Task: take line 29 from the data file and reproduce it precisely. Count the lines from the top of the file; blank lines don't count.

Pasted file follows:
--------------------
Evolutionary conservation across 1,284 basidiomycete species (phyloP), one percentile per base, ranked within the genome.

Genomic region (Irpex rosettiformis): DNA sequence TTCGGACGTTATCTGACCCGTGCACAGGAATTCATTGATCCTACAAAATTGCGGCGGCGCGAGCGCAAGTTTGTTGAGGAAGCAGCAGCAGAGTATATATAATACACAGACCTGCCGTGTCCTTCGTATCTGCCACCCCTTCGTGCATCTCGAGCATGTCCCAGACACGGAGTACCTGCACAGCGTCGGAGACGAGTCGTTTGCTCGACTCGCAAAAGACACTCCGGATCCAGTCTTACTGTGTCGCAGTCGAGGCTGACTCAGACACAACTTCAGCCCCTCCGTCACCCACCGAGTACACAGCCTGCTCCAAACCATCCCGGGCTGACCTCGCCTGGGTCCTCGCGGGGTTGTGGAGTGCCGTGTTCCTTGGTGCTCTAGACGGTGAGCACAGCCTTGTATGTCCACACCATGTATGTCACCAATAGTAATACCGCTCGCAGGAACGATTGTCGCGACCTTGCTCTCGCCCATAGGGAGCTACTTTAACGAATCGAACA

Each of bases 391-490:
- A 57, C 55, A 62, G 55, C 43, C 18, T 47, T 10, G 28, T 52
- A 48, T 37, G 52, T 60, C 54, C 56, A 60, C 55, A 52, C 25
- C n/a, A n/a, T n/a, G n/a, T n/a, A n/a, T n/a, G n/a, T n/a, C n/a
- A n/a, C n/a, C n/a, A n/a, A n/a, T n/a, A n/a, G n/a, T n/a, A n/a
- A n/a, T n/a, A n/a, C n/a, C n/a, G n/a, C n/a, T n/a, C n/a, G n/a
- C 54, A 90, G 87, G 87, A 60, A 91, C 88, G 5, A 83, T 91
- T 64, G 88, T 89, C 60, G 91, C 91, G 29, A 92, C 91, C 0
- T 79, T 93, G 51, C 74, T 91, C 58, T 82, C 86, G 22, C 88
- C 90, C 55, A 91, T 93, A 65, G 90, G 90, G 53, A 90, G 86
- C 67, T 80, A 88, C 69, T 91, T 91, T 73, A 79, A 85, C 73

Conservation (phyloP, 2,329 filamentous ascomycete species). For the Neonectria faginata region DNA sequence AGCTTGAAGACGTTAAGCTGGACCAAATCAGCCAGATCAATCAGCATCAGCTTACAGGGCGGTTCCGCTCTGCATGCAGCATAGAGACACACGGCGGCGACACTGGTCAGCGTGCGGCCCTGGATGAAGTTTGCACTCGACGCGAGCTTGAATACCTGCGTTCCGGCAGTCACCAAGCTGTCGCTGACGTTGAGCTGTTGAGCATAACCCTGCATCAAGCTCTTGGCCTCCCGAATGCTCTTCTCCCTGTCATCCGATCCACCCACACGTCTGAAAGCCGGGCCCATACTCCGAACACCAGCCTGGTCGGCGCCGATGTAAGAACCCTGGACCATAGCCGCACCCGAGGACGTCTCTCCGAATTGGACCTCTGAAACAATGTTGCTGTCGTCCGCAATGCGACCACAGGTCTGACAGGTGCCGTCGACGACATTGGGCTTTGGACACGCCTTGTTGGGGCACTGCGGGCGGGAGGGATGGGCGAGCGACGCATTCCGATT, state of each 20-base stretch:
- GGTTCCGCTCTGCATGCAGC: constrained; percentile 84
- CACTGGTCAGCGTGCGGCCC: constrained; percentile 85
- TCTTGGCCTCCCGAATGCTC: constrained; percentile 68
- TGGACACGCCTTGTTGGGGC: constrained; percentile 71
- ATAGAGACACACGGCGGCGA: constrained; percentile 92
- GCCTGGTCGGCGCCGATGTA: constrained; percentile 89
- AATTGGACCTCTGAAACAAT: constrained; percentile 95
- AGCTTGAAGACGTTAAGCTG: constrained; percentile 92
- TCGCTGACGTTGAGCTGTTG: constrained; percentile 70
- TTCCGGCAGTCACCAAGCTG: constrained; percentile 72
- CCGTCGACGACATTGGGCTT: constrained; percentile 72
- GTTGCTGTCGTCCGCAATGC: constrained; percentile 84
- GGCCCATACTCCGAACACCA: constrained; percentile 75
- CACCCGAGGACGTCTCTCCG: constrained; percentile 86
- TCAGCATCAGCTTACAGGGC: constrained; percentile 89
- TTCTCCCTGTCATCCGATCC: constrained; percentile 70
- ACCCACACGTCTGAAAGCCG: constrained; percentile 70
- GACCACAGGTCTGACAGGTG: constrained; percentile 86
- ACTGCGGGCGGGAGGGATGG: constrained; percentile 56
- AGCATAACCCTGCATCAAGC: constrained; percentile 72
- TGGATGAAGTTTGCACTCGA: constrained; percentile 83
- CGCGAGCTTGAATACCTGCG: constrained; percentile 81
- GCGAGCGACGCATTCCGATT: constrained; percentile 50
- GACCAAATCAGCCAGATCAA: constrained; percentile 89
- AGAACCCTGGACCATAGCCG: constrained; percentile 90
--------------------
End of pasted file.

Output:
- TCAGCATCAGCTTACAGGGC: constrained; percentile 89